Despite a relatively short period of time (seven years) in the marketplace, SRAM’s RED groupset has managed to prove itself as a worthy competitor for Shimano and Campagnolo. Moreover, SRAM has managed to steadily refine and improve their flagship road groupset to keep pace with development in the industry while developing a variety of distinctive traits. The addition of hydraulic brakes makes for another distinction that can only add to the appeal of RED 22.
I found that hydraulics were only able to offer a marginal gain for the performance of rim brakes. The lever action was slightly lighter; otherwise the quality of braking was remarkably similar to traditional rim calipers. In contrast, RED 22 hydraulic disc brakes offered greater immediacy in braking and were more effective out on the road, though the tendency to squeal (screech actually) in the wet was a major shortcoming. Thus, there is no clear winner, but SRAM have done well to offer consumers the choice of three braking options.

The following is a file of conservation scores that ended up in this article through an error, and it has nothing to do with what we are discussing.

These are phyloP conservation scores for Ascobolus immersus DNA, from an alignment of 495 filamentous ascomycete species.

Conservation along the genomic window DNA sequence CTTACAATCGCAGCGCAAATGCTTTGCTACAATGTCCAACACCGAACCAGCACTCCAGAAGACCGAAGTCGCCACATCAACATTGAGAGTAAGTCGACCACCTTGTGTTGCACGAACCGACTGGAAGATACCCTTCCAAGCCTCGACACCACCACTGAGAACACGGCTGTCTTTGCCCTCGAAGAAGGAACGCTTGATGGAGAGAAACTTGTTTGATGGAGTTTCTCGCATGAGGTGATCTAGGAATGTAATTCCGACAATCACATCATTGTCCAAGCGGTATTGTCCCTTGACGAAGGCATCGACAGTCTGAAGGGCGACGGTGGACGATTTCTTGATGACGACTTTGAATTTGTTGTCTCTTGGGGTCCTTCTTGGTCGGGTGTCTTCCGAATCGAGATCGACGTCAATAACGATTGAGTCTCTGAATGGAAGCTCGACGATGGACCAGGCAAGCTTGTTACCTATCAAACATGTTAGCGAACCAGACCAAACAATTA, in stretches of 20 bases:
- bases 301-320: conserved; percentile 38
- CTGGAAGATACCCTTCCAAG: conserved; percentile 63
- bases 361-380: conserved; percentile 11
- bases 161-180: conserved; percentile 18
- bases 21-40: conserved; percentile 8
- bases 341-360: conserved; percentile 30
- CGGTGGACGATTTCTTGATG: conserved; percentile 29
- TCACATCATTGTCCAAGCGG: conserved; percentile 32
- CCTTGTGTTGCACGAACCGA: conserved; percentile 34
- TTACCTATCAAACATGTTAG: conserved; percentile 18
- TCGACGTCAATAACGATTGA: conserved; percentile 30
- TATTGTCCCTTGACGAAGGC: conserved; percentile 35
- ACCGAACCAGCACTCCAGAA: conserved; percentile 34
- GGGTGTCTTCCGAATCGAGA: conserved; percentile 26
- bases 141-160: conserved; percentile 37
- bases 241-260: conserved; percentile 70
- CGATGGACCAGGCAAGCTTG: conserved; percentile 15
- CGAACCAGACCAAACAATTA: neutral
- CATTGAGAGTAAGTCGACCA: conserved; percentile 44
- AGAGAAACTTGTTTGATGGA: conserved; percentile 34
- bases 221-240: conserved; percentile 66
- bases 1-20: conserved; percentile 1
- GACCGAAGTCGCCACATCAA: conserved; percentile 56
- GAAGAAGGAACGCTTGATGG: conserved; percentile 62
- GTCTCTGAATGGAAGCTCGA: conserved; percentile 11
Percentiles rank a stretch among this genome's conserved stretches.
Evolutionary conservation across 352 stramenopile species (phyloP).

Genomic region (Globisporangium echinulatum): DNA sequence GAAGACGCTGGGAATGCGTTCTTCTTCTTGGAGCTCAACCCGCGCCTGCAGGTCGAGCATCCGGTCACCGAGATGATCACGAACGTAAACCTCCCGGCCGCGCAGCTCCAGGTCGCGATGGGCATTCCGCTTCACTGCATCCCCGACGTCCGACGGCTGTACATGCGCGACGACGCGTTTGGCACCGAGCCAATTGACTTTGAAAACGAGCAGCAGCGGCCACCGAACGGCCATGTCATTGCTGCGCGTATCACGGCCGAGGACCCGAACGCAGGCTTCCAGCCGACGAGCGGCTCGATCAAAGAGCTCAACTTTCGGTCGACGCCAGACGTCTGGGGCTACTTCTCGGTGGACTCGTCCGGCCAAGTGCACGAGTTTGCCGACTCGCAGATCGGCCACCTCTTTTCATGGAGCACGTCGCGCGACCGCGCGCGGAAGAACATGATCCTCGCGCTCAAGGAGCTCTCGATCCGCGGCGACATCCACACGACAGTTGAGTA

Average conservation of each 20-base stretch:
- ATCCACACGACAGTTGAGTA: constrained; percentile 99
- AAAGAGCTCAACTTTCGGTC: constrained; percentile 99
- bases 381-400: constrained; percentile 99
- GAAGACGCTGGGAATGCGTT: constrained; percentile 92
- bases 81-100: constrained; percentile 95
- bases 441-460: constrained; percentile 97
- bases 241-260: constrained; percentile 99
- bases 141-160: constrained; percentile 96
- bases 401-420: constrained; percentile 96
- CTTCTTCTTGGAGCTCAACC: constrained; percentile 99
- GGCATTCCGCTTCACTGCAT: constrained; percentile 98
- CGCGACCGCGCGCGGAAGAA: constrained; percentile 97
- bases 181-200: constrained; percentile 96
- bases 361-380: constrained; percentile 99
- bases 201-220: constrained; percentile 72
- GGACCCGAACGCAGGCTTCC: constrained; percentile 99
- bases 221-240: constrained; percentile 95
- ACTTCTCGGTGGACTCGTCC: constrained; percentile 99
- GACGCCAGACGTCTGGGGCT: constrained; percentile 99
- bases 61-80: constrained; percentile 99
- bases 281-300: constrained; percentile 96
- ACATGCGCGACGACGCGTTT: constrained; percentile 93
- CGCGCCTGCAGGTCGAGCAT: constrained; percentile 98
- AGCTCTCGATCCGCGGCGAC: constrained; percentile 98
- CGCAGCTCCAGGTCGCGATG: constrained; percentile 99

For those riders that are considering disc brakes for the road, hydraulic systems are unsurpassed in their braking performance. Such systems offer a lighter lever action and braking is more immediate, efficient and powerful than mechanical disc brakes. In this regard, SRAM’s hydraulic system compares well with Shimano’s, though the latter offers better ergonomics and a marginally lighter lever action. On the flip side, Shimano’s hydraulic road discs required a lengthy run-in period and suffered from more brake squeal. Once again, there is no clear winner but I expect that hydraulic road disc brakes will become more sophisticated and achieve higher levels of performance in the coming years.